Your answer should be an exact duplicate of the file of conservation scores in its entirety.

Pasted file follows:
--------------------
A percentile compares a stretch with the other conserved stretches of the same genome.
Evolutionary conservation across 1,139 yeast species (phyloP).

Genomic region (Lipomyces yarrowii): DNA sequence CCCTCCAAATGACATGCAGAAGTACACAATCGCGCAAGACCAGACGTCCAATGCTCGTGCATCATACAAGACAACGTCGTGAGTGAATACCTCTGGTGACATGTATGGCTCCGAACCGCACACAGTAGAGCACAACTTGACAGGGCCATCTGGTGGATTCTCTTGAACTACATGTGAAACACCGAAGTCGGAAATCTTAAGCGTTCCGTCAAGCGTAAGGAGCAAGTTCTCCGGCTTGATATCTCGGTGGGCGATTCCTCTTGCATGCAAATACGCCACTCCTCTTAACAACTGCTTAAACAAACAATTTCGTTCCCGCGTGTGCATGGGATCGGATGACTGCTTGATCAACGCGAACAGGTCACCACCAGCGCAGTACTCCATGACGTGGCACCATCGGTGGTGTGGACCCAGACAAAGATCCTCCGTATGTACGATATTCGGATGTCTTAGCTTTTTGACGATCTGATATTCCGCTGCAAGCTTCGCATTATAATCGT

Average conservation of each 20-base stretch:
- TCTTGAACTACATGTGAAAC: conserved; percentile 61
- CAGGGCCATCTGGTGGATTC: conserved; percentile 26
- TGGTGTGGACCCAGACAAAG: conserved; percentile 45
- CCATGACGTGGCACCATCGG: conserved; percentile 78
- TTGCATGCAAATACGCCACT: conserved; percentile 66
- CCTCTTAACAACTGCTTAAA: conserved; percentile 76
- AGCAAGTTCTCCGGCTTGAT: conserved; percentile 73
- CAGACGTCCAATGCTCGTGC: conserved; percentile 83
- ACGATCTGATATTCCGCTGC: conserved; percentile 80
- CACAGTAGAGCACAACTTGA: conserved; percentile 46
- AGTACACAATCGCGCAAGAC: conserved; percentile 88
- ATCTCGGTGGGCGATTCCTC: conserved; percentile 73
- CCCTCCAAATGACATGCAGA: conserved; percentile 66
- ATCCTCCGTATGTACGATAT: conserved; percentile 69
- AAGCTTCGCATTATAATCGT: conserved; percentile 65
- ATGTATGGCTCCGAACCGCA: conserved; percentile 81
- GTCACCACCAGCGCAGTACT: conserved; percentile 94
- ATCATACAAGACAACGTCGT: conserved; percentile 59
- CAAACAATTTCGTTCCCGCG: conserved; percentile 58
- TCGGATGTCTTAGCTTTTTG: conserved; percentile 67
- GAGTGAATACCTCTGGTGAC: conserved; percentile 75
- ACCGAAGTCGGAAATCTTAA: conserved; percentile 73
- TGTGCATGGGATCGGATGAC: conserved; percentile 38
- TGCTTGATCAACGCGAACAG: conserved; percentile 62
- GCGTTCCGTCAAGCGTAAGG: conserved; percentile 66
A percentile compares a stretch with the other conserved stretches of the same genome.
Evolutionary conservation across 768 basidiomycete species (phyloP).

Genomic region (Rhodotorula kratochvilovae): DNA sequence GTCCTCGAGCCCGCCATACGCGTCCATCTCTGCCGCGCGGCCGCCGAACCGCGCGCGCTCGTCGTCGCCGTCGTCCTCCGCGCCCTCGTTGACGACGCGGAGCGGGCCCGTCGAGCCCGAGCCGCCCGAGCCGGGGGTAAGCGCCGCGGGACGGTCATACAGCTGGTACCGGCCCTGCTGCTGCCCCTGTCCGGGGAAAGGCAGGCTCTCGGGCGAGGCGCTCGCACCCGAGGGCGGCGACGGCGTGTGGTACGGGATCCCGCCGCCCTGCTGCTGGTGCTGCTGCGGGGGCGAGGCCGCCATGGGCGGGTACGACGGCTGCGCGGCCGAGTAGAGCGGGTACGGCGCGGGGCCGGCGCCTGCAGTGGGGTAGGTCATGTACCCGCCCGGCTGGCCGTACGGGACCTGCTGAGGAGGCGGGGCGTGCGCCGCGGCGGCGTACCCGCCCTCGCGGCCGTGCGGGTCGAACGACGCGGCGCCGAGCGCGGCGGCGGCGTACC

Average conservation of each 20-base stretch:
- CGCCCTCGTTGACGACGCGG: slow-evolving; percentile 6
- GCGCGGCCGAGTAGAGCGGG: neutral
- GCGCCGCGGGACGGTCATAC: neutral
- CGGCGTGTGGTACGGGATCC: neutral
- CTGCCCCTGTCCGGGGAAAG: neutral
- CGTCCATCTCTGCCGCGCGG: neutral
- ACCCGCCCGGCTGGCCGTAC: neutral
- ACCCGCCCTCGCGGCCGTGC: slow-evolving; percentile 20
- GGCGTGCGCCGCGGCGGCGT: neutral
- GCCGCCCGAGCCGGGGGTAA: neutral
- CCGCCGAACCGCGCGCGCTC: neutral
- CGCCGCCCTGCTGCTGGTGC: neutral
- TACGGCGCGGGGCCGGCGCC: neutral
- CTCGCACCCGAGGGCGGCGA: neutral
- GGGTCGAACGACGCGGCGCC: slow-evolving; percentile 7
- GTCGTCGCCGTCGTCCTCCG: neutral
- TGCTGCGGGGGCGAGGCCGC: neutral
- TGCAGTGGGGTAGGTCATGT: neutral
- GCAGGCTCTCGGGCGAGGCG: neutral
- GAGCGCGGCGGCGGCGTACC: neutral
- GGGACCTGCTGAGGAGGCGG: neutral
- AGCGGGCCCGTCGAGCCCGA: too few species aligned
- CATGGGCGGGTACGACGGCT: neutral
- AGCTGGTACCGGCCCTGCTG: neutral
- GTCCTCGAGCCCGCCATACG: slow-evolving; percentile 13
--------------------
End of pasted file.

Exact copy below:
A percentile compares a stretch with the other conserved stretches of the same genome.
Evolutionary conservation across 1,139 yeast species (phyloP).

Genomic region (Lipomyces yarrowii): DNA sequence CCCTCCAAATGACATGCAGAAGTACACAATCGCGCAAGACCAGACGTCCAATGCTCGTGCATCATACAAGACAACGTCGTGAGTGAATACCTCTGGTGACATGTATGGCTCCGAACCGCACACAGTAGAGCACAACTTGACAGGGCCATCTGGTGGATTCTCTTGAACTACATGTGAAACACCGAAGTCGGAAATCTTAAGCGTTCCGTCAAGCGTAAGGAGCAAGTTCTCCGGCTTGATATCTCGGTGGGCGATTCCTCTTGCATGCAAATACGCCACTCCTCTTAACAACTGCTTAAACAAACAATTTCGTTCCCGCGTGTGCATGGGATCGGATGACTGCTTGATCAACGCGAACAGGTCACCACCAGCGCAGTACTCCATGACGTGGCACCATCGGTGGTGTGGACCCAGACAAAGATCCTCCGTATGTACGATATTCGGATGTCTTAGCTTTTTGACGATCTGATATTCCGCTGCAAGCTTCGCATTATAATCGT

Average conservation of each 20-base stretch:
- TCTTGAACTACATGTGAAAC: conserved; percentile 61
- CAGGGCCATCTGGTGGATTC: conserved; percentile 26
- TGGTGTGGACCCAGACAAAG: conserved; percentile 45
- CCATGACGTGGCACCATCGG: conserved; percentile 78
- TTGCATGCAAATACGCCACT: conserved; percentile 66
- CCTCTTAACAACTGCTTAAA: conserved; percentile 76
- AGCAAGTTCTCCGGCTTGAT: conserved; percentile 73
- CAGACGTCCAATGCTCGTGC: conserved; percentile 83
- ACGATCTGATATTCCGCTGC: conserved; percentile 80
- CACAGTAGAGCACAACTTGA: conserved; percentile 46
- AGTACACAATCGCGCAAGAC: conserved; percentile 88
- ATCTCGGTGGGCGATTCCTC: conserved; percentile 73
- CCCTCCAAATGACATGCAGA: conserved; percentile 66
- ATCCTCCGTATGTACGATAT: conserved; percentile 69
- AAGCTTCGCATTATAATCGT: conserved; percentile 65
- ATGTATGGCTCCGAACCGCA: conserved; percentile 81
- GTCACCACCAGCGCAGTACT: conserved; percentile 94
- ATCATACAAGACAACGTCGT: conserved; percentile 59
- CAAACAATTTCGTTCCCGCG: conserved; percentile 58
- TCGGATGTCTTAGCTTTTTG: conserved; percentile 67
- GAGTGAATACCTCTGGTGAC: conserved; percentile 75
- ACCGAAGTCGGAAATCTTAA: conserved; percentile 73
- TGTGCATGGGATCGGATGAC: conserved; percentile 38
- TGCTTGATCAACGCGAACAG: conserved; percentile 62
- GCGTTCCGTCAAGCGTAAGG: conserved; percentile 66
A percentile compares a stretch with the other conserved stretches of the same genome.
Evolutionary conservation across 768 basidiomycete species (phyloP).

Genomic region (Rhodotorula kratochvilovae): DNA sequence GTCCTCGAGCCCGCCATACGCGTCCATCTCTGCCGCGCGGCCGCCGAACCGCGCGCGCTCGTCGTCGCCGTCGTCCTCCGCGCCCTCGTTGACGACGCGGAGCGGGCCCGTCGAGCCCGAGCCGCCCGAGCCGGGGGTAAGCGCCGCGGGACGGTCATACAGCTGGTACCGGCCCTGCTGCTGCCCCTGTCCGGGGAAAGGCAGGCTCTCGGGCGAGGCGCTCGCACCCGAGGGCGGCGACGGCGTGTGGTACGGGATCCCGCCGCCCTGCTGCTGGTGCTGCTGCGGGGGCGAGGCCGCCATGGGCGGGTACGACGGCTGCGCGGCCGAGTAGAGCGGGTACGGCGCGGGGCCGGCGCCTGCAGTGGGGTAGGTCATGTACCCGCCCGGCTGGCCGTACGGGACCTGCTGAGGAGGCGGGGCGTGCGCCGCGGCGGCGTACCCGCCCTCGCGGCCGTGCGGGTCGAACGACGCGGCGCCGAGCGCGGCGGCGGCGTACC

Average conservation of each 20-base stretch:
- CGCCCTCGTTGACGACGCGG: slow-evolving; percentile 6
- GCGCGGCCGAGTAGAGCGGG: neutral
- GCGCCGCGGGACGGTCATAC: neutral
- CGGCGTGTGGTACGGGATCC: neutral
- CTGCCCCTGTCCGGGGAAAG: neutral
- CGTCCATCTCTGCCGCGCGG: neutral
- ACCCGCCCGGCTGGCCGTAC: neutral
- ACCCGCCCTCGCGGCCGTGC: slow-evolving; percentile 20
- GGCGTGCGCCGCGGCGGCGT: neutral
- GCCGCCCGAGCCGGGGGTAA: neutral
- CCGCCGAACCGCGCGCGCTC: neutral
- CGCCGCCCTGCTGCTGGTGC: neutral
- TACGGCGCGGGGCCGGCGCC: neutral
- CTCGCACCCGAGGGCGGCGA: neutral
- GGGTCGAACGACGCGGCGCC: slow-evolving; percentile 7
- GTCGTCGCCGTCGTCCTCCG: neutral
- TGCTGCGGGGGCGAGGCCGC: neutral
- TGCAGTGGGGTAGGTCATGT: neutral
- GCAGGCTCTCGGGCGAGGCG: neutral
- GAGCGCGGCGGCGGCGTACC: neutral
- GGGACCTGCTGAGGAGGCGG: neutral
- AGCGGGCCCGTCGAGCCCGA: too few species aligned
- CATGGGCGGGTACGACGGCT: neutral
- AGCTGGTACCGGCCCTGCTG: neutral
- GTCCTCGAGCCCGCCATACG: slow-evolving; percentile 13